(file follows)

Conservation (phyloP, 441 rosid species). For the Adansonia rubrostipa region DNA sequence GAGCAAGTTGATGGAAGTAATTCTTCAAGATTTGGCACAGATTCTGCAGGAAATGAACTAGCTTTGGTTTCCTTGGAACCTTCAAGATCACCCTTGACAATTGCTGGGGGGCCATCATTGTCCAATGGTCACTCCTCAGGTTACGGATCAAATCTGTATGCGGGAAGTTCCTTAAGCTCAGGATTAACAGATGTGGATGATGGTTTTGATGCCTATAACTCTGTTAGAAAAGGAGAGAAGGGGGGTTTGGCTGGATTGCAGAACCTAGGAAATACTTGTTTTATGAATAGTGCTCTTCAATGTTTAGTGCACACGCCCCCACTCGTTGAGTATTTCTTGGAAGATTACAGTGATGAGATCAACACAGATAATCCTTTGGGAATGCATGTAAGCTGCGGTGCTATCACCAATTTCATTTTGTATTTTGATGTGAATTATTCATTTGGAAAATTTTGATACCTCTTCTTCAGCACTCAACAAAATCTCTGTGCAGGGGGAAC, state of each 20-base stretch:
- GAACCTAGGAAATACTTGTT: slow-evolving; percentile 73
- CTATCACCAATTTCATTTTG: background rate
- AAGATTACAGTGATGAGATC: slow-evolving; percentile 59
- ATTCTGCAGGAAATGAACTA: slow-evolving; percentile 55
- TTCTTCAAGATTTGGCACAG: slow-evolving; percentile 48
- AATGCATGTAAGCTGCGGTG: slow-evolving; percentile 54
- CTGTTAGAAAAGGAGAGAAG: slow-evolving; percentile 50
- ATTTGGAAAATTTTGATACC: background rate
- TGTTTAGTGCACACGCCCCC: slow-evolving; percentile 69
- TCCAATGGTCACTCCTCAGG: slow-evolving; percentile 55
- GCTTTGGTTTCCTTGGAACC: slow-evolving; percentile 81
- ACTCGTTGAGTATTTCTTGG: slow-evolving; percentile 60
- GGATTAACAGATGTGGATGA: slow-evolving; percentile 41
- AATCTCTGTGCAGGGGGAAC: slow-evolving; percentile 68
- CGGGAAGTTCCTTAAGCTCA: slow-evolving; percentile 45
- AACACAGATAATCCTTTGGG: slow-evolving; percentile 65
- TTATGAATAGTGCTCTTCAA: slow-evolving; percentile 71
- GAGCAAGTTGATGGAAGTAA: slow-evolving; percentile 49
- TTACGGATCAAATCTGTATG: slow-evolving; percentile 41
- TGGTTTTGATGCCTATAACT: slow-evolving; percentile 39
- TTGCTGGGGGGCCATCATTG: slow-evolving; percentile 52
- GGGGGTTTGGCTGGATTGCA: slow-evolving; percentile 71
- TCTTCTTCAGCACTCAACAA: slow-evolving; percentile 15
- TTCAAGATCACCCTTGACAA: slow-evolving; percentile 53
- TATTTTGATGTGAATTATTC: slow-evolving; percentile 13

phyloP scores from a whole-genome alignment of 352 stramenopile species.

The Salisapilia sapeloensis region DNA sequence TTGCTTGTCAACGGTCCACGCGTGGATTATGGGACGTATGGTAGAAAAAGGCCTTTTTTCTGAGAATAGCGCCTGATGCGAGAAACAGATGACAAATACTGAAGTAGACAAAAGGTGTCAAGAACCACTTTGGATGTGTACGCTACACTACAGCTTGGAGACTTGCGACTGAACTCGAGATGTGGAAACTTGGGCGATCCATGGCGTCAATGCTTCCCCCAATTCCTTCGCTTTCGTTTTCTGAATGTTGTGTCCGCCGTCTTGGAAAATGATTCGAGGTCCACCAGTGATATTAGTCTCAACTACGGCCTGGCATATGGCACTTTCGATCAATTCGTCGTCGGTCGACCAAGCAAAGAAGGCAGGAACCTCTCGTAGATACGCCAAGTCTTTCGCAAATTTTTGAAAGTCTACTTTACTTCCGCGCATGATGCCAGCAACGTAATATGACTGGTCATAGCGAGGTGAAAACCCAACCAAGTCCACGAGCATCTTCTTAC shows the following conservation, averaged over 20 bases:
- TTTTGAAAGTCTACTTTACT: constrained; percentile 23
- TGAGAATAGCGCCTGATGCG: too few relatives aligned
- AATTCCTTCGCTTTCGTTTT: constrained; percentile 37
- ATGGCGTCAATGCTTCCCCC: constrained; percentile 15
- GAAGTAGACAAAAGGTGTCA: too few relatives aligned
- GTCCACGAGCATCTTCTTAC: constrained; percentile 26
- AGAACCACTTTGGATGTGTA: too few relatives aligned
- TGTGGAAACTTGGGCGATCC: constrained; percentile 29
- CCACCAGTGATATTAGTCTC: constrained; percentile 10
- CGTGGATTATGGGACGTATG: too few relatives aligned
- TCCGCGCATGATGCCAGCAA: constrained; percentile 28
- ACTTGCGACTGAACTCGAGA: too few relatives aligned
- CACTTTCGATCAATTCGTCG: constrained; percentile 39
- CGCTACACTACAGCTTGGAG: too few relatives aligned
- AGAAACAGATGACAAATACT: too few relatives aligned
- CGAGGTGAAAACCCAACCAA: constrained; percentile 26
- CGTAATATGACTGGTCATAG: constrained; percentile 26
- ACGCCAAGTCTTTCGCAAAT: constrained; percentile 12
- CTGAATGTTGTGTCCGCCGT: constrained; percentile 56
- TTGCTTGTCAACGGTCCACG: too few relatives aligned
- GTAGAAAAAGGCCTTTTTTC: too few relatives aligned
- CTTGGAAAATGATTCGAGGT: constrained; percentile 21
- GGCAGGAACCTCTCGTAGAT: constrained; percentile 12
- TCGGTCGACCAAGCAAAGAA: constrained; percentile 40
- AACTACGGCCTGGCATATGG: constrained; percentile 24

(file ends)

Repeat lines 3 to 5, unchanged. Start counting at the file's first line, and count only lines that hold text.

- CTATCACCAATTTCATTTTG: background rate
- AAGATTACAGTGATGAGATC: slow-evolving; percentile 59
- ATTCTGCAGGAAATGAACTA: slow-evolving; percentile 55